Comments, Observations, and Questions
A week before Christmas this year, the Lectionary via Psalm 80 takes us out of any setting we might ordinarily associate with the holidays and settles us instead into a very bleak landscape. There can be no missing in Psalm 80—despite the Lectionary’s attempted leap-frog over the starker verses in the middle of this poem—that this is being prayed to God from a setting of destruction and despair. This is a psalm that reflects on Israel’s experience after Jerusalem and its Temple had been sacked by the Babylonians. This is not a prayer to be offered up to God while sitting in front of a twinkly Christmas tree while a nice fire crackles on the hearth by which Christmas stockings have been hung with care. This is a prayer from the midst of war’s ravages.
This is a refugee psalm. This is an exile’s song. This is in 2022 a psalm for Ukraine (the picture above is from Kyiv earlier this year after Russian missile bombardment). These are the pleadings of someone who has seen his whole world destroyed and is now desperate to find some hope for the future. Don’t set this song to some “Silent Night”-type carol tune. This is not “Joy to the World” or “O Come, All Ye Faithful.” These are the harsh, discordant raspings of the defeated, of the desolate, of the disconsolate. These are prayers begging God to come back to the people whom he for all the world seems to have abandoned. This is a repeated call for the light of God’s face to shine on his people because for the moment, they find themselves in a very dark place with precious little—if any—light to see their path forward.
On the face of it, then, this seems discordant with all the Hallmark and Currier & Ives stuff we usually associate with the Christmas Season. Yet for exactly this reason, these pleadings may fit our real world better than we think. Because let’s face it, we all know there is a level of artificiality to the normal trappings of the holiday season as it has evolved over time. It has gotten to the point that we almost feel as though we have to generate and crank up a false front of good cheer in order to fit in. We have been taught to resist sadness during December even as (for reasons we cannot really articulate were we pressed to do so) we feel worse about bad news from folks this time of the year than we would at any other time.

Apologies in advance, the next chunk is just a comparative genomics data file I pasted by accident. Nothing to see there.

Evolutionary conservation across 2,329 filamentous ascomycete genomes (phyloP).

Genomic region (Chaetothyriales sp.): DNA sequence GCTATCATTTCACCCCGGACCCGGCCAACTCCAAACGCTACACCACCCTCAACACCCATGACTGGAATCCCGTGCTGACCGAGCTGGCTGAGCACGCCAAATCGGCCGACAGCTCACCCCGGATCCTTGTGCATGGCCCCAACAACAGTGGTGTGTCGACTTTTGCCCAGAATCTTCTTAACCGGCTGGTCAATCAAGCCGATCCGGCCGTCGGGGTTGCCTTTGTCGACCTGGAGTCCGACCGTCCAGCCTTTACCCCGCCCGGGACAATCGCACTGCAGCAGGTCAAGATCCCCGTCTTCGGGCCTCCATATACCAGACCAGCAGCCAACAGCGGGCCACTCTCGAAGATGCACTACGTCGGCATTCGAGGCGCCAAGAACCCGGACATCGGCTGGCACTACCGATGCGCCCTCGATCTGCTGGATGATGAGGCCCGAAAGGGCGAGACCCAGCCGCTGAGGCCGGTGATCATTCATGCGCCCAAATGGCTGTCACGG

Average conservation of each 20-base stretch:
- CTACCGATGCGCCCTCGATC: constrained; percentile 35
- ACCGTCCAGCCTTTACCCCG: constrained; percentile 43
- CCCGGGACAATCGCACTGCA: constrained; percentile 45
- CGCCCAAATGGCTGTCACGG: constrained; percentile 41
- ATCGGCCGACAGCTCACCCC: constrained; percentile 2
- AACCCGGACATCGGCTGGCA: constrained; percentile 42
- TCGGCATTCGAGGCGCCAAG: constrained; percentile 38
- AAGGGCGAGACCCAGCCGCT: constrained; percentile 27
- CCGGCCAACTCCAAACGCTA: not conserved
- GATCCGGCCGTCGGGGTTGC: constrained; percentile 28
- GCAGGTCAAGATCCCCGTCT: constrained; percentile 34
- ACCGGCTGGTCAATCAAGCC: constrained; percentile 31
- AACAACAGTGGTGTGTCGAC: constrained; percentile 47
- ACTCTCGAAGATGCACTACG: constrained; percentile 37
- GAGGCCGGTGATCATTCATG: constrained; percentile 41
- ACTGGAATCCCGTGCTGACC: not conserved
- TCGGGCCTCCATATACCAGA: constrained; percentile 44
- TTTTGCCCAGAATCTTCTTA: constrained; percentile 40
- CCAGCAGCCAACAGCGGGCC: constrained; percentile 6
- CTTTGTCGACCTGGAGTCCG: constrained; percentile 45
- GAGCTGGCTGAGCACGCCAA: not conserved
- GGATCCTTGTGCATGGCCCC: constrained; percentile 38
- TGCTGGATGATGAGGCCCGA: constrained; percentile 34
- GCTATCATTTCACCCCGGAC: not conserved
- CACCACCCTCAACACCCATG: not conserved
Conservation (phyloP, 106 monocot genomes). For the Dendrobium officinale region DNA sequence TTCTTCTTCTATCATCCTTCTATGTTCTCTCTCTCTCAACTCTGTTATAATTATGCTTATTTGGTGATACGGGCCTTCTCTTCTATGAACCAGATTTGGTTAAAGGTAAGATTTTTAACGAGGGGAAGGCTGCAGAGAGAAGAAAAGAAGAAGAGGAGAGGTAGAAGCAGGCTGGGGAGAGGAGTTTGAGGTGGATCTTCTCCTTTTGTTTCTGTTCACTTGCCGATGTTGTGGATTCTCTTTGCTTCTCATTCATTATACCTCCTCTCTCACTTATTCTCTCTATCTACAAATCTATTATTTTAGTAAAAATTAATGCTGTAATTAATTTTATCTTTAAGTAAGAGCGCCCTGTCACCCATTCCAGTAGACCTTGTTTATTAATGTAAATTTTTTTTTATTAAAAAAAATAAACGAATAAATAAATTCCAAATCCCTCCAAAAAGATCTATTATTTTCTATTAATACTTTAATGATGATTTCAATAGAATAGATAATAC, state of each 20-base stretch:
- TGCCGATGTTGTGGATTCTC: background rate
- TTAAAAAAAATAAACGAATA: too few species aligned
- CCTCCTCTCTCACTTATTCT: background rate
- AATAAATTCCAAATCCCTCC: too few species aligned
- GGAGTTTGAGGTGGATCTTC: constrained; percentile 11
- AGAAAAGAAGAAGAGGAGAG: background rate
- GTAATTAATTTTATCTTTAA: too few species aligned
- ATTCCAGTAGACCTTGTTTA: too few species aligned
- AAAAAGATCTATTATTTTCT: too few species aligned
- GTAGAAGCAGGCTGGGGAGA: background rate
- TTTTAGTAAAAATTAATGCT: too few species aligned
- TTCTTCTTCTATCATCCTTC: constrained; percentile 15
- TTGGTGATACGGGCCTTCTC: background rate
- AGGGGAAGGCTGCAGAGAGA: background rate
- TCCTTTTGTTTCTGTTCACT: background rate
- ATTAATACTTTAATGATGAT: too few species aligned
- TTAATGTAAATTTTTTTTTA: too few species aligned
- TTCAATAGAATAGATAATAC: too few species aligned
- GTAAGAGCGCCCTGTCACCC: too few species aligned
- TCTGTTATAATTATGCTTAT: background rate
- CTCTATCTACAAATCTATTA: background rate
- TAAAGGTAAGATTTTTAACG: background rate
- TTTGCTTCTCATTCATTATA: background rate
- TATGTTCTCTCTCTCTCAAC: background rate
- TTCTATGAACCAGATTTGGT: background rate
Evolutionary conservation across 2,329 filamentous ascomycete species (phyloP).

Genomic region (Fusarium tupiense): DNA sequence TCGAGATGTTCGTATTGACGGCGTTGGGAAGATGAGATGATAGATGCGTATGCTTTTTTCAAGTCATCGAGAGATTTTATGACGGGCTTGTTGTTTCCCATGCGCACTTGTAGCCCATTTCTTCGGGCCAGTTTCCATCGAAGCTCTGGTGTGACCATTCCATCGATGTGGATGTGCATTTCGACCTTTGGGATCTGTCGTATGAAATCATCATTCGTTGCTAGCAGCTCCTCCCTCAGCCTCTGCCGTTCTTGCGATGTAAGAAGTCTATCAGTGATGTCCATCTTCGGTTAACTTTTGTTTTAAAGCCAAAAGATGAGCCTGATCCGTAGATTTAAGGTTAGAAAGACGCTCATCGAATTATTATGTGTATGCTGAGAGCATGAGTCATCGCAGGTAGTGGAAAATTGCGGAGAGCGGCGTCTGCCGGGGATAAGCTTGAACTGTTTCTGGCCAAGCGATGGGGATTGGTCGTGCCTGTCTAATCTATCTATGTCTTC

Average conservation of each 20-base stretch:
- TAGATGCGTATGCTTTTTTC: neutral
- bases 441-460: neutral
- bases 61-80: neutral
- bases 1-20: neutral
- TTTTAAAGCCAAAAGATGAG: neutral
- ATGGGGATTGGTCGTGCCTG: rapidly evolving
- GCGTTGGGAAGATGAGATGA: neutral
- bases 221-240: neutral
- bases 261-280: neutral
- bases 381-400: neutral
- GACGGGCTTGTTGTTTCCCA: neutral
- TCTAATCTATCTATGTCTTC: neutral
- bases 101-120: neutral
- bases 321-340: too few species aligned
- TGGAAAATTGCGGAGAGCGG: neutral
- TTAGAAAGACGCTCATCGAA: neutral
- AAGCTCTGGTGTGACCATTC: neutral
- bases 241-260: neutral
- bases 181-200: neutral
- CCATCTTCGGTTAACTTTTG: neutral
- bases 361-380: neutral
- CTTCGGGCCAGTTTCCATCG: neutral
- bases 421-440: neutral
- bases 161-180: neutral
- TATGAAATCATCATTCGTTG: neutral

As I have noted in other Advent sermon commentaries over the years, if a sad event or an outright tragedy happens to someone near the Fourth of July in the United States, we don’t generally worry that this bit of sadness will “ruin” their celebration of Independence Day or forever mar their future observances of it. But when something bad happens close to or on Christmas, we right away find ourselves thinking, “Well, this will ruin their Christmas this year and probably the children of that family will forever associate Christmas Eve with the night their mother died. That’s just so too bad. Christmas is ruined!”
Do we think that sorrow has nothing to do with Christmas and the incarnation of God’s own Son that we mark this time of the year? Can you have either sadness OR Christmas but not both? Does sorrow chase the real meaning of Advent/Christmas clean out of the room?
Or can we remember that it was precisely the sorrows of this world that led to the incarnation in the first place? Can we realize that the refugee and exile pleas that permeate Psalm 80 are precisely the context from which we might best be able to appreciate the birth of God’s Son? The stark setting of Psalm 80 should not look to us to be some exception to the Advent and Christmas Season but perhaps more the rule. Psalm 80’s context of desolation and loss is the context from which many people will mark Christmas once again this year.